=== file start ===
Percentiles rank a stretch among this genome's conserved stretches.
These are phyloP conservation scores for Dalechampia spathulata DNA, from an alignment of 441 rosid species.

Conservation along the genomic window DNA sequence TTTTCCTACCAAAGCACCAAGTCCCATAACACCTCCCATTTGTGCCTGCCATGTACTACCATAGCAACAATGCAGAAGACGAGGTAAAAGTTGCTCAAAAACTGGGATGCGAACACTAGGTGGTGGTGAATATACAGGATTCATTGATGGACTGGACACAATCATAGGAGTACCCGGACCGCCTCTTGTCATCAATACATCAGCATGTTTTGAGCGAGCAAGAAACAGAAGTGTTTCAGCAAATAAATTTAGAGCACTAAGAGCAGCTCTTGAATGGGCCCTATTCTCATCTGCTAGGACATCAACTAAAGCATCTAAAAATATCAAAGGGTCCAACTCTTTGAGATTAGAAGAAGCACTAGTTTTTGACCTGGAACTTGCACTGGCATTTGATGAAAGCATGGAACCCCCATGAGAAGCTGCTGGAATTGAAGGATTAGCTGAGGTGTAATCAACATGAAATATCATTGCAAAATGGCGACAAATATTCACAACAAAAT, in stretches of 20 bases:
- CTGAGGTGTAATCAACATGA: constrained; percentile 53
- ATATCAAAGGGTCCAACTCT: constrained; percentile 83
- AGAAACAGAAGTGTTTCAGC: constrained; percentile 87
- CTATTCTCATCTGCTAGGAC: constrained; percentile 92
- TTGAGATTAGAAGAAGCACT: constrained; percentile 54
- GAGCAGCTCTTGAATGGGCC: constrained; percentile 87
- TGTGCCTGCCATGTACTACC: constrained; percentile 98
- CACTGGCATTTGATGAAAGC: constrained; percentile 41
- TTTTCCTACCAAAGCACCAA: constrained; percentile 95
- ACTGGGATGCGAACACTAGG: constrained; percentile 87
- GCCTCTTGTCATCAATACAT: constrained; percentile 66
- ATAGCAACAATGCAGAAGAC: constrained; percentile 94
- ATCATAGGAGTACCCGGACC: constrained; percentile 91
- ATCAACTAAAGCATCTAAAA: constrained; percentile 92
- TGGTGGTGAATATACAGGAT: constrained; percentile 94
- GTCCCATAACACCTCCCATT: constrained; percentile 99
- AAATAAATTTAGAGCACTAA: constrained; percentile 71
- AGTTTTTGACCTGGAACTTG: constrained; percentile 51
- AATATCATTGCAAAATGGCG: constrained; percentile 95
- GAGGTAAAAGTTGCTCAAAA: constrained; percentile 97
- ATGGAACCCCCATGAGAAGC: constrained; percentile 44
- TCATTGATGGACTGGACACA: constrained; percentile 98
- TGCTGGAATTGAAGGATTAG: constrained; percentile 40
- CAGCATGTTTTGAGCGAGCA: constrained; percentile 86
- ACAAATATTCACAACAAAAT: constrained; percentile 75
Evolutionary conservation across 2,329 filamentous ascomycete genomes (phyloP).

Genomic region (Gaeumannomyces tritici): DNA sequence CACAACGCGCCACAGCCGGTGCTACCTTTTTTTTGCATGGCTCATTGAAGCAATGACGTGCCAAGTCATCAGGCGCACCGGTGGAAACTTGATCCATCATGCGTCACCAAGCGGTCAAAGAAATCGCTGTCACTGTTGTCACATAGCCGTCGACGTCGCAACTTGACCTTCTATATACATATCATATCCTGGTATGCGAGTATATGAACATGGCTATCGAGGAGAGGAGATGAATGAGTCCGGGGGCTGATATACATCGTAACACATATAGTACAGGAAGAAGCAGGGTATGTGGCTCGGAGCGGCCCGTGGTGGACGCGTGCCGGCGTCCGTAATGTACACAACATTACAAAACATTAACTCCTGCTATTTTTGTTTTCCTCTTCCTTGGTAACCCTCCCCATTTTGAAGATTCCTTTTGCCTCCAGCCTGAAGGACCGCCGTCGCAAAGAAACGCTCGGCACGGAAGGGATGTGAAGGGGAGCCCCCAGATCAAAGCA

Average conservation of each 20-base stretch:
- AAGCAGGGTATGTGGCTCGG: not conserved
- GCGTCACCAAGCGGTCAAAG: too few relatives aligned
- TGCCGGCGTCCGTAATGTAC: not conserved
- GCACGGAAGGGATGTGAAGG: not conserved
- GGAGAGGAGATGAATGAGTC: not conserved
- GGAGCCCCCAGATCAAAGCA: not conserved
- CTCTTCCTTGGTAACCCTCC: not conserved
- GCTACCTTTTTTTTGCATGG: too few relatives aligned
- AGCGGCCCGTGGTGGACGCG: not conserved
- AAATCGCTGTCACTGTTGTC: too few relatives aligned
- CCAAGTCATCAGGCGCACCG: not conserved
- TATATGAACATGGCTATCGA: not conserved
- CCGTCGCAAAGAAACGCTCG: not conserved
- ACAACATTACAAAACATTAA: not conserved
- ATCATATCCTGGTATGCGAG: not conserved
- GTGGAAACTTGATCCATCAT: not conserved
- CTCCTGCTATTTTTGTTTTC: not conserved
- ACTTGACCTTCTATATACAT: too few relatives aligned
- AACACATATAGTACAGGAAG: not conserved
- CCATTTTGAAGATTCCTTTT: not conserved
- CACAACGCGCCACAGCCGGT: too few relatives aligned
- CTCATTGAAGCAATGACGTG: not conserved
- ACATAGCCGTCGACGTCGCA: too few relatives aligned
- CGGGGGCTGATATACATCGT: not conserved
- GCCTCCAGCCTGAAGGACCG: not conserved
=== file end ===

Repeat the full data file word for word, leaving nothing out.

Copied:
Percentiles rank a stretch among this genome's conserved stretches.
These are phyloP conservation scores for Dalechampia spathulata DNA, from an alignment of 441 rosid species.

Conservation along the genomic window DNA sequence TTTTCCTACCAAAGCACCAAGTCCCATAACACCTCCCATTTGTGCCTGCCATGTACTACCATAGCAACAATGCAGAAGACGAGGTAAAAGTTGCTCAAAAACTGGGATGCGAACACTAGGTGGTGGTGAATATACAGGATTCATTGATGGACTGGACACAATCATAGGAGTACCCGGACCGCCTCTTGTCATCAATACATCAGCATGTTTTGAGCGAGCAAGAAACAGAAGTGTTTCAGCAAATAAATTTAGAGCACTAAGAGCAGCTCTTGAATGGGCCCTATTCTCATCTGCTAGGACATCAACTAAAGCATCTAAAAATATCAAAGGGTCCAACTCTTTGAGATTAGAAGAAGCACTAGTTTTTGACCTGGAACTTGCACTGGCATTTGATGAAAGCATGGAACCCCCATGAGAAGCTGCTGGAATTGAAGGATTAGCTGAGGTGTAATCAACATGAAATATCATTGCAAAATGGCGACAAATATTCACAACAAAAT, in stretches of 20 bases:
- CTGAGGTGTAATCAACATGA: constrained; percentile 53
- ATATCAAAGGGTCCAACTCT: constrained; percentile 83
- AGAAACAGAAGTGTTTCAGC: constrained; percentile 87
- CTATTCTCATCTGCTAGGAC: constrained; percentile 92
- TTGAGATTAGAAGAAGCACT: constrained; percentile 54
- GAGCAGCTCTTGAATGGGCC: constrained; percentile 87
- TGTGCCTGCCATGTACTACC: constrained; percentile 98
- CACTGGCATTTGATGAAAGC: constrained; percentile 41
- TTTTCCTACCAAAGCACCAA: constrained; percentile 95
- ACTGGGATGCGAACACTAGG: constrained; percentile 87
- GCCTCTTGTCATCAATACAT: constrained; percentile 66
- ATAGCAACAATGCAGAAGAC: constrained; percentile 94
- ATCATAGGAGTACCCGGACC: constrained; percentile 91
- ATCAACTAAAGCATCTAAAA: constrained; percentile 92
- TGGTGGTGAATATACAGGAT: constrained; percentile 94
- GTCCCATAACACCTCCCATT: constrained; percentile 99
- AAATAAATTTAGAGCACTAA: constrained; percentile 71
- AGTTTTTGACCTGGAACTTG: constrained; percentile 51
- AATATCATTGCAAAATGGCG: constrained; percentile 95
- GAGGTAAAAGTTGCTCAAAA: constrained; percentile 97
- ATGGAACCCCCATGAGAAGC: constrained; percentile 44
- TCATTGATGGACTGGACACA: constrained; percentile 98
- TGCTGGAATTGAAGGATTAG: constrained; percentile 40
- CAGCATGTTTTGAGCGAGCA: constrained; percentile 86
- ACAAATATTCACAACAAAAT: constrained; percentile 75
Evolutionary conservation across 2,329 filamentous ascomycete genomes (phyloP).

Genomic region (Gaeumannomyces tritici): DNA sequence CACAACGCGCCACAGCCGGTGCTACCTTTTTTTTGCATGGCTCATTGAAGCAATGACGTGCCAAGTCATCAGGCGCACCGGTGGAAACTTGATCCATCATGCGTCACCAAGCGGTCAAAGAAATCGCTGTCACTGTTGTCACATAGCCGTCGACGTCGCAACTTGACCTTCTATATACATATCATATCCTGGTATGCGAGTATATGAACATGGCTATCGAGGAGAGGAGATGAATGAGTCCGGGGGCTGATATACATCGTAACACATATAGTACAGGAAGAAGCAGGGTATGTGGCTCGGAGCGGCCCGTGGTGGACGCGTGCCGGCGTCCGTAATGTACACAACATTACAAAACATTAACTCCTGCTATTTTTGTTTTCCTCTTCCTTGGTAACCCTCCCCATTTTGAAGATTCCTTTTGCCTCCAGCCTGAAGGACCGCCGTCGCAAAGAAACGCTCGGCACGGAAGGGATGTGAAGGGGAGCCCCCAGATCAAAGCA

Average conservation of each 20-base stretch:
- AAGCAGGGTATGTGGCTCGG: not conserved
- GCGTCACCAAGCGGTCAAAG: too few relatives aligned
- TGCCGGCGTCCGTAATGTAC: not conserved
- GCACGGAAGGGATGTGAAGG: not conserved
- GGAGAGGAGATGAATGAGTC: not conserved
- GGAGCCCCCAGATCAAAGCA: not conserved
- CTCTTCCTTGGTAACCCTCC: not conserved
- GCTACCTTTTTTTTGCATGG: too few relatives aligned
- AGCGGCCCGTGGTGGACGCG: not conserved
- AAATCGCTGTCACTGTTGTC: too few relatives aligned
- CCAAGTCATCAGGCGCACCG: not conserved
- TATATGAACATGGCTATCGA: not conserved
- CCGTCGCAAAGAAACGCTCG: not conserved
- ACAACATTACAAAACATTAA: not conserved
- ATCATATCCTGGTATGCGAG: not conserved
- GTGGAAACTTGATCCATCAT: not conserved
- CTCCTGCTATTTTTGTTTTC: not conserved
- ACTTGACCTTCTATATACAT: too few relatives aligned
- AACACATATAGTACAGGAAG: not conserved
- CCATTTTGAAGATTCCTTTT: not conserved
- CACAACGCGCCACAGCCGGT: too few relatives aligned
- CTCATTGAAGCAATGACGTG: not conserved
- ACATAGCCGTCGACGTCGCA: too few relatives aligned
- CGGGGGCTGATATACATCGT: not conserved
- GCCTCCAGCCTGAAGGACCG: not conserved